Destruction in eastern Mosul
On the western side of the city of Mosul, the extremist organization known as ISIS is engaged in a fierce battle. Over the last several months, they’ve lost the eastern side of the city to Iraqi pro-government forces.
Although many ISIS fighters have been killed or have fled the city, the leaders who remain continue to try and convince the local populace of their invincibility. News has arrived that the eastern side of the city has been cleared of ISIS fighters, but to many still in the western side, it seems the extremist organization doesn’t want to accept reality.
For example, an ISIS member recently asked a worker at Mosul’s General Hospital why there were not as many doctors and nurses anymore. Incredulous at the question, the staff member told the fighter that many doctors and nurses lived on the other side of the city and could no longer cross the Tigris river to come to work.
Every week, ISIS sends written instructions to their clerics, telling them what the subject of the weekly sermon should be, as well as any messages the extremists want relayed. On a recent week, the instructions indicated that sermons should be particularly enthusiastic about the fighting to come.
So that Friday, at sermons in mosques on the western side of Mosul, clerics asked local families to send their sons to fight for ISIS. According to an attendee at one mosque, the preacher scolded locals for not doing so.
“A young man ascended to the pulpit and began to tell us off,” said the eyewitness, whose name and location cannot be revealed due to security concerns. “He began shouting, saying, ‘If you think the infidels [meaning the pro-government forces] are going to reach the [western] side of the city, you’re dreaming. I swear to you that God will help us win this battle, and that it will be a miracle.’”
But ISIS is clearly not relying on God alone, other locals say. Dozens of both Arab and foreign fighters are being stationed in the medical complex beside the Tigris river. Snipers occupy the higher floors of the hospital.
The same kind of thing has happened in other neighborhoods near the river and on the southern outskirts of the city, which is where the pro-government forces are pushing now. ISIS has taken control of taller buildings and made sure they can move easily between and through them. In one neighborhood, a resident says suicide bombers have been lining up behind IS leaders and chanting to display their courage.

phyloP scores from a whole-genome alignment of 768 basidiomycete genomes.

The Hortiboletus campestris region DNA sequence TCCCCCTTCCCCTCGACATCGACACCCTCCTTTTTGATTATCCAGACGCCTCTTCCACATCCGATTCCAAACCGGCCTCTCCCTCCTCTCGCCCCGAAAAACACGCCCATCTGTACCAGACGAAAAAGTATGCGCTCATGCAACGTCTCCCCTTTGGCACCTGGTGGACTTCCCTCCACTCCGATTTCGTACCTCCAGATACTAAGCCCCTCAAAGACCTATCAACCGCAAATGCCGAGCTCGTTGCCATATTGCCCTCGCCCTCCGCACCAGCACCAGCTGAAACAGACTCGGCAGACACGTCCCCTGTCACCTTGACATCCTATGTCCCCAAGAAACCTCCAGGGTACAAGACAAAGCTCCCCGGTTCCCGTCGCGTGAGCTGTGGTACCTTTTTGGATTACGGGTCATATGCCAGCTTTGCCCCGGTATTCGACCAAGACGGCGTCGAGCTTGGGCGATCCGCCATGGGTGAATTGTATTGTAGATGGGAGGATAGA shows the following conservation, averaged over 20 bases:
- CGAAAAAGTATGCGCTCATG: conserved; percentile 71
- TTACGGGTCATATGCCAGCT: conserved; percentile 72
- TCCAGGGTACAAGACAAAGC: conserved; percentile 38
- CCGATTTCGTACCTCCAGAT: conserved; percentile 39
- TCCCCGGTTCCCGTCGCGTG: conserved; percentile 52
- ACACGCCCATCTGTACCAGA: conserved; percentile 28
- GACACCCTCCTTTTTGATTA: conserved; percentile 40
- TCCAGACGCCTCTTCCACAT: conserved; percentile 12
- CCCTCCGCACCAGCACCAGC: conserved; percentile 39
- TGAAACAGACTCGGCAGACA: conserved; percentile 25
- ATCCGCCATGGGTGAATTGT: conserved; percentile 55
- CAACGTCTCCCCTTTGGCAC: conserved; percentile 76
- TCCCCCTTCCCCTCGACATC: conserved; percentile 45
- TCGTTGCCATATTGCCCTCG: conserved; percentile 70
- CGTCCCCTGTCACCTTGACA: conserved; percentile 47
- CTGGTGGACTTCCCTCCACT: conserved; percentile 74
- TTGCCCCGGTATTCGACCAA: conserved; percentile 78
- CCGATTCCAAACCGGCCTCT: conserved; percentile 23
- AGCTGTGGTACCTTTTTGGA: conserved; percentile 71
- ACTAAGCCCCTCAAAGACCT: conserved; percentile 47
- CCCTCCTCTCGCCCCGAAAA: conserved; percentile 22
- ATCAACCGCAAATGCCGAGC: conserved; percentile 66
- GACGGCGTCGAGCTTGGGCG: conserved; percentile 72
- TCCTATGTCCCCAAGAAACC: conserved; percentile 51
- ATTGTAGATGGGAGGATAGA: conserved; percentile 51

“Either victory or martyrdom,” they shout.
Locals in the western part of the city can actually see the Iraqi national flag flying on the other side of the city, while the black flag of ISIS still hangs over their own heads. Desperate for news, they discuss every overheard snatch of conversation.
In terms of daily life, the besieged parts of Mosul haven’t had any deliveries of fresh food for weeks. What is available is being sold at extremely high price. It seems likely that any stores still open will have to close soon. There is no fuel coming in either, and some parts of the city are almost empty of vehicles.
There’s no gas for cooking or heating, and locals share stories of how everyone is surviving in these conditions.
Children look on as our team delivers food in eastern Mosul, near the Tigris River separating newly-liberated neighborhoods from ISIS territory
“We have started to use the furniture for cooking—we’ve already gone through the chairs, closets and beds,” one woman said in a phone interview with Niqash. Throughout the interview she was coughing because of all the smoke in her house. “Now we are onto the wooden doors. In the near future we are going to have to start burning our clothes, if the Iraqi army doesn’t come soon. It’s like we are living in a different era. Thanks to the Caliph [what the leader of ISIS likes to call himself], everything in here is black with smoke: the walls, our faces and everything else.”